2. boosting Hong Kong’s vibrancy and competitiveness through capacity building, data enhancement, and technology innovation of the finance ecosystem to support net zero transition across the economy; and
  3. growing dynamic, trusted markets with diverse products to mobilize capital at a larger scale to support the net zero transition.

To achieve this, the Steering Group will provide support to non-listed companies and small- and medium-sized enterprises (SMEs) in their sustainability planning and reporting, as well as their broader usage of available data sources and tools. It will also explore opportunities for public-private partnerships to promote the development of technology-driven solutions.

According to reports, a dedicated workstream would explore ways to further support financial institutions and corporates in their transition planning and reporting. Meanwhile, the Steering Group is extending its efforts to build Hong Kong into an international carbon market to connect opportunities across the mainland, other parts of Asia, and the rest of the world.

For further details, see the Hong Kong Monetary Authority’s press release.

MAINLAND CHINA

China Relaunches Its Carbon Credits Program

On October 19, 2023, the Ministry of Ecology and Environment and the State Administration for Market Regulation jointly released the trial Measure for the Administration of Voluntary Emission Reduction Trading (the New Measure).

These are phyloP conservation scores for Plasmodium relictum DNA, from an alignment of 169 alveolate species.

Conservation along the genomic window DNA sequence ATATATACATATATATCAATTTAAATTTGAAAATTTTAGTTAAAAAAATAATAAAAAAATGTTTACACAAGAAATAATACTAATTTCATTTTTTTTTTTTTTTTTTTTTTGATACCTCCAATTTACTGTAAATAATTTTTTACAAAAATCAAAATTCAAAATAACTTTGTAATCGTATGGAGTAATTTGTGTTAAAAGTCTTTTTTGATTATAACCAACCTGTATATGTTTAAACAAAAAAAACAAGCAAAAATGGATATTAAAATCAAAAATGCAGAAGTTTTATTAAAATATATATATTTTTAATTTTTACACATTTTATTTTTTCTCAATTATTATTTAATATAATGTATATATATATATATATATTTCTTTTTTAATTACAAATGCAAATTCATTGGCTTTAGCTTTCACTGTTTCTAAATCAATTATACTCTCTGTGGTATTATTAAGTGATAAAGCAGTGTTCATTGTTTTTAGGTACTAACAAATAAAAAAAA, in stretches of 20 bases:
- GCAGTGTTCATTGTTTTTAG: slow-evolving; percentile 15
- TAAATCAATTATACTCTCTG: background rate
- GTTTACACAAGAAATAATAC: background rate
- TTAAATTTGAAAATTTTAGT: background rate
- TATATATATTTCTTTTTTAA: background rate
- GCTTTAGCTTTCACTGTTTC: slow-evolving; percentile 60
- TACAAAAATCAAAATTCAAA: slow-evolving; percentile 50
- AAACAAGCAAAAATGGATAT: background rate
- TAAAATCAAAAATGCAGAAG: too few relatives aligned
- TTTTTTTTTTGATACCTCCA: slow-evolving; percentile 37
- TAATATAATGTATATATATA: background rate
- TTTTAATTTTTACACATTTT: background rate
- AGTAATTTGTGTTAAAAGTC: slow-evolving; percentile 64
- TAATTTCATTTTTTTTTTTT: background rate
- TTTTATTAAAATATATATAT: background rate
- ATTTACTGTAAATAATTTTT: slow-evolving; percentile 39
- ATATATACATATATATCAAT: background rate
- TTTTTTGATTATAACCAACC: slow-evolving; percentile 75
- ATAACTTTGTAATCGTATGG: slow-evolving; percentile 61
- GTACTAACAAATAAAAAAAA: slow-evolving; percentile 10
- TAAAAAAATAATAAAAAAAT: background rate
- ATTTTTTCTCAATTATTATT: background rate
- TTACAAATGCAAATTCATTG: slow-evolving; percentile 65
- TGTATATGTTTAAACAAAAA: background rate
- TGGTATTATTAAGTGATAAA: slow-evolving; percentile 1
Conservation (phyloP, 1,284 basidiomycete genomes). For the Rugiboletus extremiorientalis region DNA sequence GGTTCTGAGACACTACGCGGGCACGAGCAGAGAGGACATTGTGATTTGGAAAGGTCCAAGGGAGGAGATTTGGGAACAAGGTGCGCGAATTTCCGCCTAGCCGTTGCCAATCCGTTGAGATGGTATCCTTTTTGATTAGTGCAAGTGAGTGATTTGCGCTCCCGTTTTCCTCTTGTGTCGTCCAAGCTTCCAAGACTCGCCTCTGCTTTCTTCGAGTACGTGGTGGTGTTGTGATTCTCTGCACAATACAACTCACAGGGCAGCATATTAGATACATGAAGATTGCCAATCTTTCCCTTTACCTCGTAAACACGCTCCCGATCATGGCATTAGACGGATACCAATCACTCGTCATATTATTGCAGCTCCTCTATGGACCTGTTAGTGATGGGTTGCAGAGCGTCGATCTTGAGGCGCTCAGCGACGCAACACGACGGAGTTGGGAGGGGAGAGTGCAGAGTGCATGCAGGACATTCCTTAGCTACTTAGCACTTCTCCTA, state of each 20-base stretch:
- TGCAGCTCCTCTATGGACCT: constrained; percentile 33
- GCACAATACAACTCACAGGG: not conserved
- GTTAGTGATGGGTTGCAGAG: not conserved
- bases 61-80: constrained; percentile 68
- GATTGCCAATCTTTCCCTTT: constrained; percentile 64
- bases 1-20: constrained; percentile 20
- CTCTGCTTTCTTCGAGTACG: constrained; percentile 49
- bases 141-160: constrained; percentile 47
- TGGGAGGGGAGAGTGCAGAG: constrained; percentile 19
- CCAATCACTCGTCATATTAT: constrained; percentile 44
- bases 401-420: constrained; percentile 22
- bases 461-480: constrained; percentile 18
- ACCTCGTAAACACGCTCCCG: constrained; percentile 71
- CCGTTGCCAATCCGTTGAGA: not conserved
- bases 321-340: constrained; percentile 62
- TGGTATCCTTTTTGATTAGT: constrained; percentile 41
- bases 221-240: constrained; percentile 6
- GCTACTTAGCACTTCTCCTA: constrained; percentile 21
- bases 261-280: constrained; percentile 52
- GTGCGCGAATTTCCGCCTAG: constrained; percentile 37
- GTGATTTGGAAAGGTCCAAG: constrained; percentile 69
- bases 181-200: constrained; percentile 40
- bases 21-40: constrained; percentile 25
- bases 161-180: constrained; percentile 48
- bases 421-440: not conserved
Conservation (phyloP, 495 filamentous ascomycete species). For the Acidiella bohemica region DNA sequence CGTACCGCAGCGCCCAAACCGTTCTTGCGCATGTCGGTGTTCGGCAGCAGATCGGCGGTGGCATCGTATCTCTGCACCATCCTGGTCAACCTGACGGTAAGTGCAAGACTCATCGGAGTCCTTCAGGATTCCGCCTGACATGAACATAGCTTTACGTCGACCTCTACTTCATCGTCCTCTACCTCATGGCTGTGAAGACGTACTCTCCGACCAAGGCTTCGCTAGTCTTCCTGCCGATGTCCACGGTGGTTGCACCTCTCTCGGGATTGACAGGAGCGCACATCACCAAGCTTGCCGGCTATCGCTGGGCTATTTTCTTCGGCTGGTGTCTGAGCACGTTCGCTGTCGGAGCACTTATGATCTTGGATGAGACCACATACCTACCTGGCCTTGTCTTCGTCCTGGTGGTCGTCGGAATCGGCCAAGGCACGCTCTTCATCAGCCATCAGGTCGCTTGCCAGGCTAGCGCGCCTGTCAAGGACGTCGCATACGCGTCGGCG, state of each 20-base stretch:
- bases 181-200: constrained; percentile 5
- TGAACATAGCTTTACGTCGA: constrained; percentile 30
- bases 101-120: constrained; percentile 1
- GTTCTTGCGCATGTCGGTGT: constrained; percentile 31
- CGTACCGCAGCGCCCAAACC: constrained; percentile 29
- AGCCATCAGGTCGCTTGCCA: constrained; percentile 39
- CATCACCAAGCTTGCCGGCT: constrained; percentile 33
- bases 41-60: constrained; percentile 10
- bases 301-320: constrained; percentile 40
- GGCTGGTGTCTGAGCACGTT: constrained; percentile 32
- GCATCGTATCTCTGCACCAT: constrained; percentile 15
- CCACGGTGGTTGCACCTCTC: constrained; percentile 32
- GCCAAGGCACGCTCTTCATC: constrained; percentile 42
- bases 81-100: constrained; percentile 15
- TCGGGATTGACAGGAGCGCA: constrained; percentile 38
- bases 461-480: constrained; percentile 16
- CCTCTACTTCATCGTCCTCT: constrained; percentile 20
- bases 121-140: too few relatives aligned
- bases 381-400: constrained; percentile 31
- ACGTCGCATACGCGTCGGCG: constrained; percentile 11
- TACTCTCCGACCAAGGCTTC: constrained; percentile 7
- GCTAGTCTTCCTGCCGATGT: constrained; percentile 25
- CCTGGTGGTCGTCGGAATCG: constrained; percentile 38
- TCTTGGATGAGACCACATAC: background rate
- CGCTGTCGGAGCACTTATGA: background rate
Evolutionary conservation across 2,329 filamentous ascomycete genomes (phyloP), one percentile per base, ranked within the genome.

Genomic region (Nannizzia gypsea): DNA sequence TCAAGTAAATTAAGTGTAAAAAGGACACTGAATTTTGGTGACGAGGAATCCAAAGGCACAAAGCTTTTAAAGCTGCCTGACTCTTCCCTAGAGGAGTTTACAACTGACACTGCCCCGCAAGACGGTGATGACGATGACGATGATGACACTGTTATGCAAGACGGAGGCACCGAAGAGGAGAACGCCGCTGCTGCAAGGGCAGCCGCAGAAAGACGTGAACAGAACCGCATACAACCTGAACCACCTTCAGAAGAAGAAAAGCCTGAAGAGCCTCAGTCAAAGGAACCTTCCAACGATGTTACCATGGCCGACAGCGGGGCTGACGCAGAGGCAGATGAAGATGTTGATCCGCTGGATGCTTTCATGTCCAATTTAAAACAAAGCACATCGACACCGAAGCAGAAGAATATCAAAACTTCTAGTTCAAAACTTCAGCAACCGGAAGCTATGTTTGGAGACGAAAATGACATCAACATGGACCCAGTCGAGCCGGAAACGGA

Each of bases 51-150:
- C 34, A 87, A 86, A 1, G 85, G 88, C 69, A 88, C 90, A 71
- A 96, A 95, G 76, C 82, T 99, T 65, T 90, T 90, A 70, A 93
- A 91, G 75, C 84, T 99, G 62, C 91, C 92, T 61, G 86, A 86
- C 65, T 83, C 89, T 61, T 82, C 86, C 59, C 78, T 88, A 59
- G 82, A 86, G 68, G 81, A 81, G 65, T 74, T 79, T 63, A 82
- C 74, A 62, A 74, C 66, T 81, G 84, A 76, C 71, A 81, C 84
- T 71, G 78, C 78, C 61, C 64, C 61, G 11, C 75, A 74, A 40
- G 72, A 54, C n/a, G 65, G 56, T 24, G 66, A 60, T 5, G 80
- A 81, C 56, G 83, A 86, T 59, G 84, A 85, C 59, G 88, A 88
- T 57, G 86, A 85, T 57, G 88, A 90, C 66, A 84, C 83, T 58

The New Measure came into effect on the same date of its formal release. It replaced the previous set of rules and became the governing law of China’s carbon credits program (known as the CCER scheme), which had been suspended for over six years.

Together with the national emissions trading scheme launched two years ago, the CCER scheme represents China’s continuing efforts to adopt market-based mechanisms for achieving its climate commitments (peaking emissions before 2030 and reaching carbon neutrality before 2060).

For more information, see this Latham blog post.

SASAC Publishes Guidance on ESG Disclosure for SASAC-Owned Public Companies

As of June 2023, a total of 1,738 A-share listed companies have independently disclosed ESG or social responsibility reports, according to the “ESG Action Report of Chinese Listed Companies (2022-2023),” which was jointly published by the National Business Daily and the Central University of Finance and Economics. Among those reports, over 50% of the listed state-owned enterprises (SOEs) at central and local levels had made ESG-related disclosure.

In July 2023, the General Office of the State-owned Assets Supervision and Administration Commission (SASAC) issued the “Notice on Research on the Preparation of ESG Special Reports of Listed Companies Controlled by Central Enterprises” to central SOEs and local state-owned assets supervision and administration bureaus, so as to provide more guidance on ESG disclosure by SOEs. The notice includes guidance to SOEs on KPI selections and ESG report templates.